By Cronkite News
Every month seemingly brings a slick new gadget to consumers’ hands, but those technological advancements aren’t always felt in the public sector, where some local governments have only just begun to push through upgrades to sometimes decades-old systems.
Administrative forces, such as spending limits, often dictate when cities can purchase new technology. Slow updates can cause problems for employees and residents who rely on electronic services to file documents, pay fines or access information.
Even when projects get off the ground, delays can mean cities overshoot their budgets.
In 2013, the city of Phoenix commissioned a new records management system to help its police department handle paperwork better and replace a nearly 25-year-old program.
Jerry Gannon, vice president of the Phoenix Law Enforcement Association Board of Trustees, said the old system was “held together with Band-Aids” by the time the city replaced it.
The old system could become messy because every typo would create a new records entry, Gannon said. Now, officers can enter records from their cars instead of having to return to the office or pick up the phone.
“We went from a word processor to a high-speed data compliance system,” Gannon said. “You can do searches on it for everything. … It’s so much different.”
Work lagged about a year behind schedule, and the new system did not fully launch until late 2015, costing the city thousands more than expected, according to reports by ABC 15 (KNXV-TV/Channel 15) last year. Gannon called the transition period “chaotic” and said some officers aren’t used to the system after years of working on the old technology.
Because problems like this can arise with upgrades, John Imig, chief information officer for the city of Peoria, said his department plans updates years in advance and adapts and maintains existing systems whenever possible.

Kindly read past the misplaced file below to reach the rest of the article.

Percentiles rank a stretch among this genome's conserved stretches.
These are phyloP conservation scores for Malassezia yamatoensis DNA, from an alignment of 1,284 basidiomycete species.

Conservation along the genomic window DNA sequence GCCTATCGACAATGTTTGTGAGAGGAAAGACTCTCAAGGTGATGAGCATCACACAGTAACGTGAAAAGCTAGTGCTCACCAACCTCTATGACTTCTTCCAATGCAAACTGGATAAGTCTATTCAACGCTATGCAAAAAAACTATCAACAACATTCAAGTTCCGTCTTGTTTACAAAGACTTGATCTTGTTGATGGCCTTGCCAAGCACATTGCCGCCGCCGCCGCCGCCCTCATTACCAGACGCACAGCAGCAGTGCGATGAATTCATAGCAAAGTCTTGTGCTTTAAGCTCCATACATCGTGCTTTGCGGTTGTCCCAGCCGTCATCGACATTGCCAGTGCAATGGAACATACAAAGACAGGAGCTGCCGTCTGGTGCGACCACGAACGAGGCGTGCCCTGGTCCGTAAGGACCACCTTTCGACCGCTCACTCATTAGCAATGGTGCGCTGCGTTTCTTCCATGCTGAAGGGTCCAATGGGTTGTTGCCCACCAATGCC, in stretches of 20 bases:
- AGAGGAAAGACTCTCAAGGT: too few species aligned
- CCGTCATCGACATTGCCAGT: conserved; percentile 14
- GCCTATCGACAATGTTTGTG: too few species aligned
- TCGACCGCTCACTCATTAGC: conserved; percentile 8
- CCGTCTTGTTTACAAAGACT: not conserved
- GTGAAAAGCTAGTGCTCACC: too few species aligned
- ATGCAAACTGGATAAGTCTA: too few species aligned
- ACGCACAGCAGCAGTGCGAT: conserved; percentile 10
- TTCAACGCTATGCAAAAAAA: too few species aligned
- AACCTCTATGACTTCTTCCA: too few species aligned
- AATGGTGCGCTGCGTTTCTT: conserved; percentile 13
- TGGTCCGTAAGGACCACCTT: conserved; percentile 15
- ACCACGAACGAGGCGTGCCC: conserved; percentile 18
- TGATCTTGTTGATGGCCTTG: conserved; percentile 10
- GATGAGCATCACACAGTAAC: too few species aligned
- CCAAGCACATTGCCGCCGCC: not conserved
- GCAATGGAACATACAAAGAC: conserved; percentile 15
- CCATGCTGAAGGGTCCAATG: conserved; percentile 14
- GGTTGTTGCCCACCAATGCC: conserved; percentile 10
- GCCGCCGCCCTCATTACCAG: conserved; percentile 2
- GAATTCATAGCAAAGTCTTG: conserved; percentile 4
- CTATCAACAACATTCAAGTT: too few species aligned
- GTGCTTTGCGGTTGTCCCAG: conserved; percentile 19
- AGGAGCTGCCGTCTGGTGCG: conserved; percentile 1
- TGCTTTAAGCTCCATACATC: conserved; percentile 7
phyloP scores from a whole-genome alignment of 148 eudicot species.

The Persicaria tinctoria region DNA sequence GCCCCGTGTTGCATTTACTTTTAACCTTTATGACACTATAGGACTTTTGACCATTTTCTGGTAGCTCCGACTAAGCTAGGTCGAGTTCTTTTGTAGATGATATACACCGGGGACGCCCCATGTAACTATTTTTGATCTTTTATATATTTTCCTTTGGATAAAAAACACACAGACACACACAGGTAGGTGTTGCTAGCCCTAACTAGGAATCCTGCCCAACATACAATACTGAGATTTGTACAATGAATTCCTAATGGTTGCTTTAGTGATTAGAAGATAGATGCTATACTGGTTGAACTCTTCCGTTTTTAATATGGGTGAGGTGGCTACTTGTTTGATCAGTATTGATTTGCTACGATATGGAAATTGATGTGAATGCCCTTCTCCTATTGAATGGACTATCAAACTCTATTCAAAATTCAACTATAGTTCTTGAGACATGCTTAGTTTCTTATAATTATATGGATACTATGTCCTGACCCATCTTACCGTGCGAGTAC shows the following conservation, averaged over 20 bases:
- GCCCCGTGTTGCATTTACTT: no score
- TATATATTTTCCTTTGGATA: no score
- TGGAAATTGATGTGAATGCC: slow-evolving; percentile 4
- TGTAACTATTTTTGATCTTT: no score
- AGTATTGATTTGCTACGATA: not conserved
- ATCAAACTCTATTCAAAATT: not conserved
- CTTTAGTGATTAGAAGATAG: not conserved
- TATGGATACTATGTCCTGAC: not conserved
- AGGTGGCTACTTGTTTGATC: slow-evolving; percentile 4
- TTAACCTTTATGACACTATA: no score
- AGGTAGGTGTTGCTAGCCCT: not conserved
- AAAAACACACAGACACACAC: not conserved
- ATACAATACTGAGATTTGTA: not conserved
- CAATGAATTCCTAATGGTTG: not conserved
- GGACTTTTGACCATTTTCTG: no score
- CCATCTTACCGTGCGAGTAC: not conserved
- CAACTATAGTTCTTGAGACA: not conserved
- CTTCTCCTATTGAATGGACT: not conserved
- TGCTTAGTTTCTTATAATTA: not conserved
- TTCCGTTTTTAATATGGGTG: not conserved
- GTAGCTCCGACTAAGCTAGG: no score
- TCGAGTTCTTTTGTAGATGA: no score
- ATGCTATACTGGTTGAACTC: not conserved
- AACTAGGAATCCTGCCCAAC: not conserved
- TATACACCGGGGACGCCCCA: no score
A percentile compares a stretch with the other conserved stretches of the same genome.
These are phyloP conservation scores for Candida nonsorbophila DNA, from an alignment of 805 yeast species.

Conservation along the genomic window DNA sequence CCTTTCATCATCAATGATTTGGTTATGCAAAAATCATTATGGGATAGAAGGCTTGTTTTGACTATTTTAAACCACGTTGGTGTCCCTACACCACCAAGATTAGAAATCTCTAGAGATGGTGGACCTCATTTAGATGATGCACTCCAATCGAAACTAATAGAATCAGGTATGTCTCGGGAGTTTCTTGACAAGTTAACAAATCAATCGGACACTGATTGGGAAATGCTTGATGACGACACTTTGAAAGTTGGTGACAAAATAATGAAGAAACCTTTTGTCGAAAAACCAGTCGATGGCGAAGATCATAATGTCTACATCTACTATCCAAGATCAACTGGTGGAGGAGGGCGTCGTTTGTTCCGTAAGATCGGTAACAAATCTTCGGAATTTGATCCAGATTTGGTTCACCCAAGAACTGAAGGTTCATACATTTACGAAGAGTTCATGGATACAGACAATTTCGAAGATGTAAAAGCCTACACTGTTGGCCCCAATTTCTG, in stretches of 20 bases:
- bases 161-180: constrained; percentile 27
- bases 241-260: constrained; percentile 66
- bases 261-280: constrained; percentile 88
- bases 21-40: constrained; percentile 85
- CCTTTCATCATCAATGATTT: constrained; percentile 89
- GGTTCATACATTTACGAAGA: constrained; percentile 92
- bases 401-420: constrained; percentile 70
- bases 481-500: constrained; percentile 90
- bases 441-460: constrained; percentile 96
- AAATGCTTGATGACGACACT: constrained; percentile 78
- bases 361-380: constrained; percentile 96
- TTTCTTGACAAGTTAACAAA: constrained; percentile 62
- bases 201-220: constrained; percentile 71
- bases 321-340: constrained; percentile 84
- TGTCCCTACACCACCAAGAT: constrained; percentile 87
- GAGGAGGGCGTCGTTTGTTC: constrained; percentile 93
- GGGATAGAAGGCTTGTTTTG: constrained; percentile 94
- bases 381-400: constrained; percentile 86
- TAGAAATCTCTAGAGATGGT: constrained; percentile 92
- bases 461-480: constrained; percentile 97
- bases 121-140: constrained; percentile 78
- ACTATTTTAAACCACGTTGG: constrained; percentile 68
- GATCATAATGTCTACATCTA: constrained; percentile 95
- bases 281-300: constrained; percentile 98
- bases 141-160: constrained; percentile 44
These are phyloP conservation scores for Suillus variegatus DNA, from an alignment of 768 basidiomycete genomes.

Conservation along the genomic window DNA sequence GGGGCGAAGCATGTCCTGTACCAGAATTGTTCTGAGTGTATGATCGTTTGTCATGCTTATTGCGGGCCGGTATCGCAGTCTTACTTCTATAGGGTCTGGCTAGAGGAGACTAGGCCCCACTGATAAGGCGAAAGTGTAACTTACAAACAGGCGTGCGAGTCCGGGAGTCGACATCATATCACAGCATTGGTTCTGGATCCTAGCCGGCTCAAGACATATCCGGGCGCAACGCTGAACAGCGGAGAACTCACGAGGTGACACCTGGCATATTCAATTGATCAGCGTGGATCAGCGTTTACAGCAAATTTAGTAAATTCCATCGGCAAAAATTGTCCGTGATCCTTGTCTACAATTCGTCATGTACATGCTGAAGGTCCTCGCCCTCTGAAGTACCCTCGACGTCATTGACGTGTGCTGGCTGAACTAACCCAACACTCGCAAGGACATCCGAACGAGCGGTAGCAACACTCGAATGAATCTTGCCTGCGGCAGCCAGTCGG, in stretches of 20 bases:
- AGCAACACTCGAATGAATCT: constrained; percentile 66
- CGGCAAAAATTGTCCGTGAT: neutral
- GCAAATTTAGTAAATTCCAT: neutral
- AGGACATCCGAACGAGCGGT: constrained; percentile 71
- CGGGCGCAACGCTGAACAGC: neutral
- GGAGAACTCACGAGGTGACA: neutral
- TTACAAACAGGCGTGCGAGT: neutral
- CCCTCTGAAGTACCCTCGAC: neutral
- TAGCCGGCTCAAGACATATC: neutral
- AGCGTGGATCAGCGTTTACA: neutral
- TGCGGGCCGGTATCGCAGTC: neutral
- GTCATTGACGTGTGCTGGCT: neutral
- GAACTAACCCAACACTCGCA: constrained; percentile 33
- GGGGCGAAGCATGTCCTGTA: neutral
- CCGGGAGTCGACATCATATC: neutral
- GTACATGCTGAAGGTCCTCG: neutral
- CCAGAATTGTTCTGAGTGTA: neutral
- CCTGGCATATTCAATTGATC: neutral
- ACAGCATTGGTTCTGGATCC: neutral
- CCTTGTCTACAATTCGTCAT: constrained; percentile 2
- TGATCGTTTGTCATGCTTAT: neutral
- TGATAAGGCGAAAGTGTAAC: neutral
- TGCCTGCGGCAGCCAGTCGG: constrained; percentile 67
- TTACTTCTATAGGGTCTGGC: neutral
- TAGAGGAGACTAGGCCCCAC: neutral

“That’s not to say that things are getting so old that we’re suffering reliability problems,” Imig said. “We really don’t have that sort of thing, but our employees understand that there’s a different methodology and a different pace to being in the public sector.”
Updates still happen, but at a more measured speed, Imig said, and sometimes cities can find success.
This year, Peoria received awards from the Public Technology Institute, a national organization that promotes tech use in government, for its updated inventory management and police force applications. The former tracks the city’s equipment and replaces an ailing system nearly a decade old. The latter helps law enforcement analyze crime data to better allocate police resources throughout the city.
Alan Shark, executive director of the institute, said it’s getting harder for governments to stay ahead of new technology and find ways to pay for it, though local governments may have an edge on their federal and state counterparts.
“It’s kind of like the Titanic,” he said. “It’s harder to turn the ship around when it’s so big. Local governments, by comparison, have some advantages by scale. They’re smaller and they’ve got some new options that are actually kind of exciting, where they can do things and save money.”
Buy before build
When city governments decide to implement new technology, they don’t often have the staff, time or money to develop software internally. Instead, they purchase applications off-the-shelf. If they can’t buy a ready-made solution, they try to adapt what’s available or outsource to a private company.